Thursday, October 4, 2012

Here's what I think...

I know that I am in a minority these days, as a Reformed believer. I haven't always believed this way. I was a part of the mainstream "evangelical" movement for many, many years. I even went to an "evangelical" Bible college where I majored in Bible and Christian Education. I spent several years in ministry. I was an elder in our local church which we had been attending for about 8 years. But then I started having some questions, and I made the mistake of trying to get some answers.

I started asking questions about what we believe and why. Why did we feel the need to take what the Bible says and change it to make it more appealing. The Bible says in our weakness we are strong, and that our inabilities show his glory as He uses us to accomplish His purposes. But that does not sell. So we changed it to say that God wants us to be happy and satisfied. He wants us to be full of esteem. We started showing how that our strengths are what glorify God. And that our abilities bring Him praise.

Who in the Bible thought this way? Well, David did, when he took saw Bathsheba. Maybe he thought God wanted him to be happy. Moses did, when he struck that rock. Jonah, when he complained about the plant that died. But those did not go well.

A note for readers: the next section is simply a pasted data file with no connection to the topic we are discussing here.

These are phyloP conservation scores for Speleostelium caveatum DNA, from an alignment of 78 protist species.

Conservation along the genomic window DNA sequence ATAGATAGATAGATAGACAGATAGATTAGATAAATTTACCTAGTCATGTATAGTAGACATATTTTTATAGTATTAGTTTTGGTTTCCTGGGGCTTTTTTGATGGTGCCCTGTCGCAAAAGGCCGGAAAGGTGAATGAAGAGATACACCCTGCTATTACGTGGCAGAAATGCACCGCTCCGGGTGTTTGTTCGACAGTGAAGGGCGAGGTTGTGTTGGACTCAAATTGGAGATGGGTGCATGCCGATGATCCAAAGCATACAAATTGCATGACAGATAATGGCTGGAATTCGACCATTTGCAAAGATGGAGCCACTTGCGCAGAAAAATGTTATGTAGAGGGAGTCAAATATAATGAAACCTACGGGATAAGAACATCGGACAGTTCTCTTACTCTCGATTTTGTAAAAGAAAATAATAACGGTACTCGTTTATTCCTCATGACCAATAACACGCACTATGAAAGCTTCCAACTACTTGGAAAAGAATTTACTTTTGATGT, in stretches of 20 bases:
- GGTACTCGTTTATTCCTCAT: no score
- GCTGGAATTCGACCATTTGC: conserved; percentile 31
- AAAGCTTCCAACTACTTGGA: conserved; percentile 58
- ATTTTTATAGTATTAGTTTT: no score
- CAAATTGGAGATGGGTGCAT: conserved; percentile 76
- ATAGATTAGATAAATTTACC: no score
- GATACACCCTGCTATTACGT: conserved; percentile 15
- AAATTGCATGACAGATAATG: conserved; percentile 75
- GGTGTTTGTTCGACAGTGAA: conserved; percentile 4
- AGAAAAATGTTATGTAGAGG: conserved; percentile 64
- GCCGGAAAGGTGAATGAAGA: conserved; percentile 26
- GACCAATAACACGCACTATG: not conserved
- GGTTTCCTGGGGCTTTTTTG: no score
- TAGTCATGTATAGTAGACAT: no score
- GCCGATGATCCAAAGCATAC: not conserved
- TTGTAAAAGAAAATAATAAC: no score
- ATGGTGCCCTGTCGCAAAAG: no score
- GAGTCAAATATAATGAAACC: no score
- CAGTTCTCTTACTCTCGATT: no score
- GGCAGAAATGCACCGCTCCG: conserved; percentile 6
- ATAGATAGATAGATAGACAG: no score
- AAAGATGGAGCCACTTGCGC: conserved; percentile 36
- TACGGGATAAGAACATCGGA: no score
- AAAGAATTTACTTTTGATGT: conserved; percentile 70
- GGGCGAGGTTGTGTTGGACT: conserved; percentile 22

Well, those are OT, what about the NT? That was different, right? That was when God really wanted us to be happy, right?

Surely the praise of the believers would make Ananias and Sapphira happy. Peter telling Jesus that he shouldn't have to suffer, that was the right thing to do, wasn't it? What about those Galatians, and their desire to follow a different gospel? If it made them feel better, was that okay?

At first, it was just a feeling that something was off, and I was searching for answers. But the evangelical church does not like questions. It likes happy thoughts and good feelings and a smiling Jesus who loves you no matter what. While I am not questioning the depth of the love of Jesus, I do question the our response to Him and the consequences of that response.

Just how narrow is the narrow road?


Paul G said...

Amen brother, I think the same way.

Pablo said...

I appreciate what you are trying to say. Today's church often stresses a doctrine that focuses on happiness and positivity, I agree.

I'm uncomfortable with the use of sarcasm. I prefer clear communication. Sarcasm is an indirect form of expressing our needs. It often uses ridicule or derision when making its point. I find expressing the truth, while doing so kindly, is more effective. Would it be possible to share what message you believe the modern church needs to express to this generation?

I am saddened by the evangelical message, too. I find the doctrines of grace and the clear exposition of the Scriptures as a deep need of our society, as it slips further into depravity. We don't need to cheapen it by only promoting a happy gospel.

I hope to see you over at my place sometime soon.